The Time Thief
UK Title: The Tar Man
by Linda Buckley-Archer
This is the second book in the Gideon Trilogy, also known as the Time Quake Trilogy. In the first book, The Time Travelers (a.k.a. Gideon the Cutpurse), two 21st-century children were accidentally sent back to the England of 1763, where they were befriended and helped by a reformed cutpurse named Gideon Seymour. Their rescue was only partly successful. Kate Dyer returned to her own time, but at the last moment a villain known as the Tar Man traveled with her instead of her friend Peter Schock.
Now a NASA scientist thinks time travel is a really bad idea, and the antigravity machine that made it possible should be destroyed. Kate isn't so ready to give up on Peter. Refusing to leave him stranded in 1763, she helps Peter's father steal the machine and the two go back in time to rescue him. Unfortunately, the settings on the machine have been tampered with. So Kate and Mr. Schock land in 1792, a time when Peter has grown into manhood unrescued.
Peter recognizes them in time to conceal his identity, while trying to help Kate and Mr. Schock get back to their own time and continue searching for the boy he was. The trouble is, the machine was damaged during its latest trip, and the only person in 1792 who has a chance of fixing it is a scholarly nobleman barricaded on his estate in revolution-torn France. On the eve of war between France and Britain, and at the height of the Terror in which the guillotine played such a gruesome role, the three friends must risk great danger if their families are ever to be reunited. Meanwhile, Kate is starting to experience scary side effects of time travel - and she isn't the only one.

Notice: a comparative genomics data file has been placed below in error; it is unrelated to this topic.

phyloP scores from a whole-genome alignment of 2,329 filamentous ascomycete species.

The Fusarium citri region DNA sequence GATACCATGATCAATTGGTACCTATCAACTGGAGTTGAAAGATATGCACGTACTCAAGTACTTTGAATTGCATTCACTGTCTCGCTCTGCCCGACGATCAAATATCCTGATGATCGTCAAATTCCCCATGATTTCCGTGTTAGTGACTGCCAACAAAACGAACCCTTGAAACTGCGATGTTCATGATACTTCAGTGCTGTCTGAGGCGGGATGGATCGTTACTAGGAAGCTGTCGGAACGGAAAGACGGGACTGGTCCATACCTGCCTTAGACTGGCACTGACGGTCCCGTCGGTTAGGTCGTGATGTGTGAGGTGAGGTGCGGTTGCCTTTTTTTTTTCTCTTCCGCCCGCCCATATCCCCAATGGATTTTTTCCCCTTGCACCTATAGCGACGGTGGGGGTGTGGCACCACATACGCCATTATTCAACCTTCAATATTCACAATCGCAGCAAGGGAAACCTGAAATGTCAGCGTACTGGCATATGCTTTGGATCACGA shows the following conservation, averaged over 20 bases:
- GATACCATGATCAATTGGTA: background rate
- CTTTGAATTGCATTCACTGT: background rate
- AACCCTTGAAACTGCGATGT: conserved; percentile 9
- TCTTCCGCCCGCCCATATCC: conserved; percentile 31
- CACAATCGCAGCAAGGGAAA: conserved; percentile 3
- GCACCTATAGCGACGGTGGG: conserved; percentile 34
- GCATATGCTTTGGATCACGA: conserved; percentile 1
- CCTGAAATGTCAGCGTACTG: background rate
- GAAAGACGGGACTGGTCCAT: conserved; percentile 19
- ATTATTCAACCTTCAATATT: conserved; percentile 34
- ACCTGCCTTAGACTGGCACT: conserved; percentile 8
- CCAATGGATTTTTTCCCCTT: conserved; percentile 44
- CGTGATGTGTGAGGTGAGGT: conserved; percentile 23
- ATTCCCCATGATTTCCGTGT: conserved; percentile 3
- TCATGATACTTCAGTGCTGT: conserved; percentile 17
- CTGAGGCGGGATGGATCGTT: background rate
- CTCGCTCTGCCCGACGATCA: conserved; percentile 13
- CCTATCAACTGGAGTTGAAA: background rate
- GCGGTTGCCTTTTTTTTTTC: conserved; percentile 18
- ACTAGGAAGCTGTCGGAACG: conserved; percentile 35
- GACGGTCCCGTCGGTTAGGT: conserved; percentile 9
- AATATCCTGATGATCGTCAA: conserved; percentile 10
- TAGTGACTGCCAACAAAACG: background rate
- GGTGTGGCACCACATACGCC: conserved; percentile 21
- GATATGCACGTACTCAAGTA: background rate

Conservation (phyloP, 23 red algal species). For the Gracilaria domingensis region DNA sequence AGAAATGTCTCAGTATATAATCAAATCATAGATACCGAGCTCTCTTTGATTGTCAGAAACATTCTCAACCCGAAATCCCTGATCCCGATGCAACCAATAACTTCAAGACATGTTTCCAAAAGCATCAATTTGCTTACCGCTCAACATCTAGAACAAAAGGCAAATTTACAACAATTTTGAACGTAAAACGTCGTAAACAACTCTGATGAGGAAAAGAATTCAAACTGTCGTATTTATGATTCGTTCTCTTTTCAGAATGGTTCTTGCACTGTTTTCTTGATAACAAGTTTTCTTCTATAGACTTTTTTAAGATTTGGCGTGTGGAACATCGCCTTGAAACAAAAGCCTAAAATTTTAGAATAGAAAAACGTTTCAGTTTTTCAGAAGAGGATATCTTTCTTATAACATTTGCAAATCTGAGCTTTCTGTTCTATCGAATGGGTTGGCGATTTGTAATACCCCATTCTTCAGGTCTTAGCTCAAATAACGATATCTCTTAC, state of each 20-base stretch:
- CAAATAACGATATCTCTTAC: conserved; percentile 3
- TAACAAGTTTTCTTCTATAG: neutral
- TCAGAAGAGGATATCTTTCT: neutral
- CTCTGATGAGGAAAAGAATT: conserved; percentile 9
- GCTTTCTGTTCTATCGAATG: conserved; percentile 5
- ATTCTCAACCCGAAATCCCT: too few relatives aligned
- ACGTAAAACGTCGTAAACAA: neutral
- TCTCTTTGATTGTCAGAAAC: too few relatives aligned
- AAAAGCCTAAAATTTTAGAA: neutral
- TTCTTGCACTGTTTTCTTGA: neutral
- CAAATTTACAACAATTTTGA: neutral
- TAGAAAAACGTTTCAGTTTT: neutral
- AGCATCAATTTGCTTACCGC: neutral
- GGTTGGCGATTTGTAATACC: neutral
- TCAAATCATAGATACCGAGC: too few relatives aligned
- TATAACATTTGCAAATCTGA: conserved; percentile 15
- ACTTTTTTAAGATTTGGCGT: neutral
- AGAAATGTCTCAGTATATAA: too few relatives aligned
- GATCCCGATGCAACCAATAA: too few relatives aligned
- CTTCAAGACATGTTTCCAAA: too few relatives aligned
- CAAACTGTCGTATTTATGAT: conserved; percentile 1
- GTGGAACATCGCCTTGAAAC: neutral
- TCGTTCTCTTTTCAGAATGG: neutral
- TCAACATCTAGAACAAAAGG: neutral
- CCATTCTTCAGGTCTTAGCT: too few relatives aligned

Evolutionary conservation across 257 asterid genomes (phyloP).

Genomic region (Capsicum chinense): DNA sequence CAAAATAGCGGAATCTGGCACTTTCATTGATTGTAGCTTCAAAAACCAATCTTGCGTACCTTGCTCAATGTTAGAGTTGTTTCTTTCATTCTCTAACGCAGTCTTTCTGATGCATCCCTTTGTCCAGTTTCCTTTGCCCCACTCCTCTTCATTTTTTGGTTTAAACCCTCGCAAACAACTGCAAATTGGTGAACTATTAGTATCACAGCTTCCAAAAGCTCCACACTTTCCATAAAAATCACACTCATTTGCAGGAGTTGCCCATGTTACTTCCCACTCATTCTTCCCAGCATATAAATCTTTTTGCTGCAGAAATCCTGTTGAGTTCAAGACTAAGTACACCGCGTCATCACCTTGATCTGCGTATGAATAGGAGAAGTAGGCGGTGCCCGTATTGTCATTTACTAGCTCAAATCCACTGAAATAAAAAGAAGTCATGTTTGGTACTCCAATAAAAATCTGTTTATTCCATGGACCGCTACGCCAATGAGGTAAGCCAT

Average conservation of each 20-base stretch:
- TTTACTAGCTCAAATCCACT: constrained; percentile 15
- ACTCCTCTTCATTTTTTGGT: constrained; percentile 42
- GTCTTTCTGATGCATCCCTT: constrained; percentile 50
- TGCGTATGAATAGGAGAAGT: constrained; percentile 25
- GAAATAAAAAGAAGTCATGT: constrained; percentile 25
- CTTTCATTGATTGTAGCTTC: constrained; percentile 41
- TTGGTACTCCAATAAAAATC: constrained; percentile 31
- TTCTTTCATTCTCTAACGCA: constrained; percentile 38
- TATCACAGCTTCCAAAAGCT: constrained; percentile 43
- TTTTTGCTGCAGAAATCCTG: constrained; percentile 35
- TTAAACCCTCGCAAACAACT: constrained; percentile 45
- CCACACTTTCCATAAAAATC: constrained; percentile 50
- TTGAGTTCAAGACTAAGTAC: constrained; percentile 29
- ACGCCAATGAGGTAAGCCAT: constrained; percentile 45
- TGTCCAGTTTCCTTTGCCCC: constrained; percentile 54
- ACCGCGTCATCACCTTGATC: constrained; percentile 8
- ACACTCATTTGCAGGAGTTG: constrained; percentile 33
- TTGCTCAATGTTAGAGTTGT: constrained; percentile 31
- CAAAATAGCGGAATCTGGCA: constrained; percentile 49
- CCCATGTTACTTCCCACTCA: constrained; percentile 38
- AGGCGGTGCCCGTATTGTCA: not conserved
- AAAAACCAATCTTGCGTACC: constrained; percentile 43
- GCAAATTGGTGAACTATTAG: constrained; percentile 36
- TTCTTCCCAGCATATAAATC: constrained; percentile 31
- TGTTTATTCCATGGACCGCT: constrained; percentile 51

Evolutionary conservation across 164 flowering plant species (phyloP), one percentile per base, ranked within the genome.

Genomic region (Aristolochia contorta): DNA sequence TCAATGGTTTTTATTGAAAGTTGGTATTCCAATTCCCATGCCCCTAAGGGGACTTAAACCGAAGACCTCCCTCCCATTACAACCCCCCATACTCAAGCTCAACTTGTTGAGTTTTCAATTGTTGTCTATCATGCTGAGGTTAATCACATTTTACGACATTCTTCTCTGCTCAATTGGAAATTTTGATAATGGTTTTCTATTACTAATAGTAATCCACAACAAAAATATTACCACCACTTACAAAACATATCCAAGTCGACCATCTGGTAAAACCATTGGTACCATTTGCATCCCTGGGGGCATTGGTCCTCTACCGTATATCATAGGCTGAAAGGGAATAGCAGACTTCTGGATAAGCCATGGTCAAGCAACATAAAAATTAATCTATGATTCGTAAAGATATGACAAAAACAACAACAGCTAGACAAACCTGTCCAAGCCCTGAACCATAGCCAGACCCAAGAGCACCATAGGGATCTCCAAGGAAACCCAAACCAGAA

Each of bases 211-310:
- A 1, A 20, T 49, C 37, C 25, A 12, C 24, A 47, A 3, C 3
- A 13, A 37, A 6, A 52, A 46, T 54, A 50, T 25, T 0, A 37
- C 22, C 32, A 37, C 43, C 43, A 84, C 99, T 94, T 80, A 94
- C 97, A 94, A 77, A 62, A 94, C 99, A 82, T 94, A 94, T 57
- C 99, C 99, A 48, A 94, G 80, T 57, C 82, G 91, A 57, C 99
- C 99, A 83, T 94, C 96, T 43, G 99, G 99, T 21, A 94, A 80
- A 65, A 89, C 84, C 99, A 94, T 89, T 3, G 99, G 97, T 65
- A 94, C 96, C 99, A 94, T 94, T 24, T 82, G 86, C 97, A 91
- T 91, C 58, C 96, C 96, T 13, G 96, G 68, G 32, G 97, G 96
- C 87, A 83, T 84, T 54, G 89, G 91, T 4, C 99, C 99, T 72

Back in the 21st century(!), the Tar Man tries to set up a new criminal empire, aided by a street-smart girl and another boy lost in time. When his plans go pear-shaped, the crooked-necked creep moves to Plan B, which involves more time travel. But even after cheating Peter and Kate out of their long-awaited reunion with their families, the Tar Man proves to be only the second-nastiest villain in the universe.
This middle book ends with a cliffhanger in which the very fabric of reality seems to be in dire jeopardy. But it takes more than a cliffhanger ending to make sure you'll want to read Book Three. What it takes, this book has: lovable characters, urgent suspense, creepiness, humor, a fish-out-of-water adventure in history, a hint of romance, and enough criss-crossing lines of plot and motivation to satisfy anyone craving another Harry Potter adventure.
St. Louis, USA
Recommended Age: 12+
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